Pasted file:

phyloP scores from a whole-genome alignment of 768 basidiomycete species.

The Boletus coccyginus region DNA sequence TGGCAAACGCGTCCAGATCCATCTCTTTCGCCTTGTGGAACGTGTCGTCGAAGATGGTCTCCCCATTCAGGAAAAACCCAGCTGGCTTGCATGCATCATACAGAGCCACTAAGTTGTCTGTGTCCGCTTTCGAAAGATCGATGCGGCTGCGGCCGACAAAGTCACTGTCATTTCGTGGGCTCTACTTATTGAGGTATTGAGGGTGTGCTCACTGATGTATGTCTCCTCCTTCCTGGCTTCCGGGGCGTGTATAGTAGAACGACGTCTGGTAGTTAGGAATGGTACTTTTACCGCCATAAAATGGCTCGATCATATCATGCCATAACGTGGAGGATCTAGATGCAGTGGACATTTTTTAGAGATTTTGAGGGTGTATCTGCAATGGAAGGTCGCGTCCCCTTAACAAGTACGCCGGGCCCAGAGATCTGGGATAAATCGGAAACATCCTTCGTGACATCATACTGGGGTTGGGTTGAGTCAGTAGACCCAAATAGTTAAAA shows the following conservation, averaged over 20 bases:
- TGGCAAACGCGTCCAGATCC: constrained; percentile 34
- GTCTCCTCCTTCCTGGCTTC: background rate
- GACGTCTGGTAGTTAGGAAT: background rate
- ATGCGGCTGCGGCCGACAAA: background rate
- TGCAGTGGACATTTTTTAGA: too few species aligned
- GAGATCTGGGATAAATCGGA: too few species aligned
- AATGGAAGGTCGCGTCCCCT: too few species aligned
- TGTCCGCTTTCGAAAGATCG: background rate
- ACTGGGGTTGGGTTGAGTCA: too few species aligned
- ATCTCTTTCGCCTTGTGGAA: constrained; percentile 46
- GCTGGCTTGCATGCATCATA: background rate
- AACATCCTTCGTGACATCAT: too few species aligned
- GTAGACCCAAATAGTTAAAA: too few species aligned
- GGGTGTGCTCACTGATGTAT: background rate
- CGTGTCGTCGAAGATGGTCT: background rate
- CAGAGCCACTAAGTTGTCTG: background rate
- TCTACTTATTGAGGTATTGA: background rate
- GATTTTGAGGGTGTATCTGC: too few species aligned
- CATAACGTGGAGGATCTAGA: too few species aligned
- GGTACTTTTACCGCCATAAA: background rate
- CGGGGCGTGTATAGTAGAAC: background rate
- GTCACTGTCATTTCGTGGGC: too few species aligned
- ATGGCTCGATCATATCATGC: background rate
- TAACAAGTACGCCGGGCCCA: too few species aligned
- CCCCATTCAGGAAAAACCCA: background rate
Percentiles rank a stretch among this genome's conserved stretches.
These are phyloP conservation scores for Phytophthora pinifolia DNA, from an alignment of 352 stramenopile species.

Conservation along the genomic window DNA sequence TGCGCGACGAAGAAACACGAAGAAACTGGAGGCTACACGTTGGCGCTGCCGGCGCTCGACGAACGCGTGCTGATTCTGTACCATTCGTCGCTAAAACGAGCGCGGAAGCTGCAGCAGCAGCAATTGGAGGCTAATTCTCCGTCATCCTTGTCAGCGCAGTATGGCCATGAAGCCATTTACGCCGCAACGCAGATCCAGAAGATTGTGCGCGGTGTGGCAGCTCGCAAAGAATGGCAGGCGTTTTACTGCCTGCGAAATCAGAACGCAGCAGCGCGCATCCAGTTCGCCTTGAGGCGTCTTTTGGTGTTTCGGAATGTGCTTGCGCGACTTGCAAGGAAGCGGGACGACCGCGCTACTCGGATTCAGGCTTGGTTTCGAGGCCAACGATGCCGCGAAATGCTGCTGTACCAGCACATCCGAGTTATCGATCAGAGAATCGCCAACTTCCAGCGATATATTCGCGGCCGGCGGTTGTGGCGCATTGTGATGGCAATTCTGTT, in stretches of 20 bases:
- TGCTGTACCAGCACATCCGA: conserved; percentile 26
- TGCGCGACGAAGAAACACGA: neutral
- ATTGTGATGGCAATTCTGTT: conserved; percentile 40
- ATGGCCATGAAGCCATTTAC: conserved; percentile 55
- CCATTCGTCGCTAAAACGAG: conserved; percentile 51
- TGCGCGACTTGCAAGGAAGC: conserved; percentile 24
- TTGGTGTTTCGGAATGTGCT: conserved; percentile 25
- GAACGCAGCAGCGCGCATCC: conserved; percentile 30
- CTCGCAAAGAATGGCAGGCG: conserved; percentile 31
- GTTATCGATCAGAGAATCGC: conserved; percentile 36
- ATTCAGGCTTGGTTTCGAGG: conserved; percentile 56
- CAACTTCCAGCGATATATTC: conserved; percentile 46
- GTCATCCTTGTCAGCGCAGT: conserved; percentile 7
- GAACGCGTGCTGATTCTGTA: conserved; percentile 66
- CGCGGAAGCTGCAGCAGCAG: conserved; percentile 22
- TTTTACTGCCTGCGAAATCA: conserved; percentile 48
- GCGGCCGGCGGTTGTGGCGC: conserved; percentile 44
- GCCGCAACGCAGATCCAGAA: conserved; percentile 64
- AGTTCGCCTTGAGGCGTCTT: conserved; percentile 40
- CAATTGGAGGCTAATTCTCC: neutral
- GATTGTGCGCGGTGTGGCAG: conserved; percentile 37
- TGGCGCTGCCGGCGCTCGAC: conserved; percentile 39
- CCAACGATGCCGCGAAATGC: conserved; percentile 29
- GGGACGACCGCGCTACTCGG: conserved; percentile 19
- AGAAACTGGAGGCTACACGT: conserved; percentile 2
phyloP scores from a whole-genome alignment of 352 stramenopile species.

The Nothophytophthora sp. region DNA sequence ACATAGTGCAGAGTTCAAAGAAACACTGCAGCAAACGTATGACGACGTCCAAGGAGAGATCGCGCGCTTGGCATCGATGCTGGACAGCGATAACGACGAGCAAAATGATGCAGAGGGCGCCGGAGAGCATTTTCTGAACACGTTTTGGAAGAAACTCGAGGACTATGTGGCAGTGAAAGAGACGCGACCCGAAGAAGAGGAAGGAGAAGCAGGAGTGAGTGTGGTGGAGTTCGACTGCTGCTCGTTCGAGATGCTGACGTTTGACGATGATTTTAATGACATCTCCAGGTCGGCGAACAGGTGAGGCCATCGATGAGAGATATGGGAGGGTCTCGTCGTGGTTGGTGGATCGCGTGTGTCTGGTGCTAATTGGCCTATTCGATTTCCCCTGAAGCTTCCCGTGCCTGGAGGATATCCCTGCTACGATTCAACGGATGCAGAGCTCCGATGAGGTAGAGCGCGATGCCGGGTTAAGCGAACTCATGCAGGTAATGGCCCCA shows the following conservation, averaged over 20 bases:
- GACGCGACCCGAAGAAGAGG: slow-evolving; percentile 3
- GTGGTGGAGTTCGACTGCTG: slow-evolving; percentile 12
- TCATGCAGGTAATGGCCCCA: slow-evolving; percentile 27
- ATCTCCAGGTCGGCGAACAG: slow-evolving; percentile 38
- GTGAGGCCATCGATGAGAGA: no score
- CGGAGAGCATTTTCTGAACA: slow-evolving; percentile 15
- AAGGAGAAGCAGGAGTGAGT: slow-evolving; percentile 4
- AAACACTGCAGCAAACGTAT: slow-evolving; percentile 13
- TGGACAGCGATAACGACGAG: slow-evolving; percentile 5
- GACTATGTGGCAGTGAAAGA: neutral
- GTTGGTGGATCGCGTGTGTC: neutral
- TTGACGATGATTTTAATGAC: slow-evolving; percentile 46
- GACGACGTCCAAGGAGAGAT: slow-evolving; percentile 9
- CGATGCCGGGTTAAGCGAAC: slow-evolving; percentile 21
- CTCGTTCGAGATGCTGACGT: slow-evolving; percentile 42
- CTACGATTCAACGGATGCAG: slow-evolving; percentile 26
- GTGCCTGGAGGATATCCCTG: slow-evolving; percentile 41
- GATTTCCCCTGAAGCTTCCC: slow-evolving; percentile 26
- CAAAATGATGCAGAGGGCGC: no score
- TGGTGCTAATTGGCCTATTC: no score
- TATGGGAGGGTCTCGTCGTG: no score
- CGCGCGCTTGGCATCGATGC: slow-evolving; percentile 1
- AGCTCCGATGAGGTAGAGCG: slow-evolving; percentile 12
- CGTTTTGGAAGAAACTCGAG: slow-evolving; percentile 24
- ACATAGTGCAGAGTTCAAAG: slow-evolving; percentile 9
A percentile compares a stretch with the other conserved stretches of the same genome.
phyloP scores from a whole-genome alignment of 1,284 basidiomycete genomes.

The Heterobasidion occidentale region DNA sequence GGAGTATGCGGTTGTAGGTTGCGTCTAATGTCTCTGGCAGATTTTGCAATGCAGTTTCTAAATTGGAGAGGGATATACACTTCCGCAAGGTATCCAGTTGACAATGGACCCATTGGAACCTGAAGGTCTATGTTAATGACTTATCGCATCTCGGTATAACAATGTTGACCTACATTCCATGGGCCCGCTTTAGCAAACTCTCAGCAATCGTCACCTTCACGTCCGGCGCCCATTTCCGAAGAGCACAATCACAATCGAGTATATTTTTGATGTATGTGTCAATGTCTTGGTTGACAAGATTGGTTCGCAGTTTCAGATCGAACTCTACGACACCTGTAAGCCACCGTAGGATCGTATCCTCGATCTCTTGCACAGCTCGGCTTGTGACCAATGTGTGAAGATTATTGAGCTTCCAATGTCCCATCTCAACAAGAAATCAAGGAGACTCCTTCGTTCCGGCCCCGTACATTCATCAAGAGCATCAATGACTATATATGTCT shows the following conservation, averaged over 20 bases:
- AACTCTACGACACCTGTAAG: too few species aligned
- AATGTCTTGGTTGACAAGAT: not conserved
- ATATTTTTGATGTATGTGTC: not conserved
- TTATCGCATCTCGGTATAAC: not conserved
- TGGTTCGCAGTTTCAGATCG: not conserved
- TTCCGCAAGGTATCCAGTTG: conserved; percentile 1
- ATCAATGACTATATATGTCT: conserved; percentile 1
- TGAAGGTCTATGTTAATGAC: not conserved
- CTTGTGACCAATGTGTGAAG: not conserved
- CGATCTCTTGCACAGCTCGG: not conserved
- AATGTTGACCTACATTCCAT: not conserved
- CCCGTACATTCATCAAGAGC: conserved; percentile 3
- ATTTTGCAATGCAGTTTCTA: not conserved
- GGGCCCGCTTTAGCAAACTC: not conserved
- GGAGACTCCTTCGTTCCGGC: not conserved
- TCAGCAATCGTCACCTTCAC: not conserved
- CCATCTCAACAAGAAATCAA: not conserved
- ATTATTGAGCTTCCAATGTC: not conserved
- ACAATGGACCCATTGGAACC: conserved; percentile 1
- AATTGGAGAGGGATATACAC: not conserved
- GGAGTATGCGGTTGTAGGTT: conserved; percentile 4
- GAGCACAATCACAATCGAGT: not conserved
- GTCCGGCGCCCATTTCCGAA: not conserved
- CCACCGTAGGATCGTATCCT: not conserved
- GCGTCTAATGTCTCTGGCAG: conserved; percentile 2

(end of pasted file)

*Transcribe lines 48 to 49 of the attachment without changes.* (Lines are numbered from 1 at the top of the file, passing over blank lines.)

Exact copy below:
- GCCGCAACGCAGATCCAGAA: conserved; percentile 64
- AGTTCGCCTTGAGGCGTCTT: conserved; percentile 40